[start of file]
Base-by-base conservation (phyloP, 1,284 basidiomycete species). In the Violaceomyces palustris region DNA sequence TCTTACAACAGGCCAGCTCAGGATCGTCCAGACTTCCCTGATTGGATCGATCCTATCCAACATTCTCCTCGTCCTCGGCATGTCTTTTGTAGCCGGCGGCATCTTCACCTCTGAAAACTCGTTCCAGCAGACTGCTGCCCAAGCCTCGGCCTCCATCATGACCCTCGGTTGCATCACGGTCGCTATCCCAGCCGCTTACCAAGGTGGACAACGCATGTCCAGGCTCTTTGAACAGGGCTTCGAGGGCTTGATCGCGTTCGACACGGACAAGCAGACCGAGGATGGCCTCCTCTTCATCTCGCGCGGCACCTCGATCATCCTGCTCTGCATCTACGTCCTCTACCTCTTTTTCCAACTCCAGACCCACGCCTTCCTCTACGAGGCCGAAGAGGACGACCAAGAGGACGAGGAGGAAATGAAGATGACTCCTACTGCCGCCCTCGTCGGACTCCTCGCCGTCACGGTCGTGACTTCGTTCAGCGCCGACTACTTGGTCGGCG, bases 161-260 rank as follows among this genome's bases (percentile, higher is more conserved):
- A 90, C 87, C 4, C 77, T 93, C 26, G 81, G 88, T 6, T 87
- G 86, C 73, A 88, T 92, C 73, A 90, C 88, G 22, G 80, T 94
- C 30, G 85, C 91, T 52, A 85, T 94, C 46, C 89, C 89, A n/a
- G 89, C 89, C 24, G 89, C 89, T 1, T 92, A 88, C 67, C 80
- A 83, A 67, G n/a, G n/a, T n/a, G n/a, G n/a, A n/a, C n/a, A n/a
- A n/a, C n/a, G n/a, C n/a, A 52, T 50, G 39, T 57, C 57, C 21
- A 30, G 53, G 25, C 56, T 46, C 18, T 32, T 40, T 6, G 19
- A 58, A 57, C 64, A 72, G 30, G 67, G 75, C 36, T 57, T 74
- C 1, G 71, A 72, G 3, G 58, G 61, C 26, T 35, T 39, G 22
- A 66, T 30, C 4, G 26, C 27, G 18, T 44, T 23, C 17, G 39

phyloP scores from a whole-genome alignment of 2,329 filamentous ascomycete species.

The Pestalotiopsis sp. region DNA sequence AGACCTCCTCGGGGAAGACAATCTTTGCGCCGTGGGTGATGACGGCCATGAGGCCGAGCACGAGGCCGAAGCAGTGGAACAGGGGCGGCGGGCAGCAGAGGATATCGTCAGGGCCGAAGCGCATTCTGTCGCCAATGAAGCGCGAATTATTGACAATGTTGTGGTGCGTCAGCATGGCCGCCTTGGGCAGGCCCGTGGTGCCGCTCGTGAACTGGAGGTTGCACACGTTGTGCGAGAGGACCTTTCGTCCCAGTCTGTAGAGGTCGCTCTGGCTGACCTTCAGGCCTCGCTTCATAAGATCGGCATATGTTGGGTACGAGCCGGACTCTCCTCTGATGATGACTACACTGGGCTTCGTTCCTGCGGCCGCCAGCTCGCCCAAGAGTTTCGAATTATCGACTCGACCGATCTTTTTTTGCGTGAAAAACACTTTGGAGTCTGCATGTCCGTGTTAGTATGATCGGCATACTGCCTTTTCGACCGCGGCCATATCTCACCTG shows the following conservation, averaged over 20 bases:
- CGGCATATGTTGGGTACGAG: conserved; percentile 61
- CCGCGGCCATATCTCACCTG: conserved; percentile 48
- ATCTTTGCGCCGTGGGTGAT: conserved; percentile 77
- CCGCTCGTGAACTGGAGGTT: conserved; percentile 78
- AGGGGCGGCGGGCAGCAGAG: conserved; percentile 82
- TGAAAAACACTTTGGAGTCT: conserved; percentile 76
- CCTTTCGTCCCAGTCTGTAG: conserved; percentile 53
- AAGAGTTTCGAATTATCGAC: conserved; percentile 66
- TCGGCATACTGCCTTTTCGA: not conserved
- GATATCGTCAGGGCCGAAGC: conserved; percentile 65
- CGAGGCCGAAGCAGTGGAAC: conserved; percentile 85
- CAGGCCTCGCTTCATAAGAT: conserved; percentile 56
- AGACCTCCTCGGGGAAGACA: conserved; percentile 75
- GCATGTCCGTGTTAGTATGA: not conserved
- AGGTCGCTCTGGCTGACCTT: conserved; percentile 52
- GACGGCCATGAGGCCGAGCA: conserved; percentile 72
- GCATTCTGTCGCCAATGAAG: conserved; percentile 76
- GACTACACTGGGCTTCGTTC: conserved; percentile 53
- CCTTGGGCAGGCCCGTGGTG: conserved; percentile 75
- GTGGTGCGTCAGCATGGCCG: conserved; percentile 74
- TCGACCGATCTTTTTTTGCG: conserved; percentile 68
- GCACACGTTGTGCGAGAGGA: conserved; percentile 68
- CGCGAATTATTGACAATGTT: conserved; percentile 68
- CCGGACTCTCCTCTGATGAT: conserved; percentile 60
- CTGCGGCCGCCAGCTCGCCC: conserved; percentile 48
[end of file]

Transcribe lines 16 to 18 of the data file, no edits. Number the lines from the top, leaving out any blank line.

- ATCTTTGCGCCGTGGGTGAT: conserved; percentile 77
- CCGCTCGTGAACTGGAGGTT: conserved; percentile 78
- AGGGGCGGCGGGCAGCAGAG: conserved; percentile 82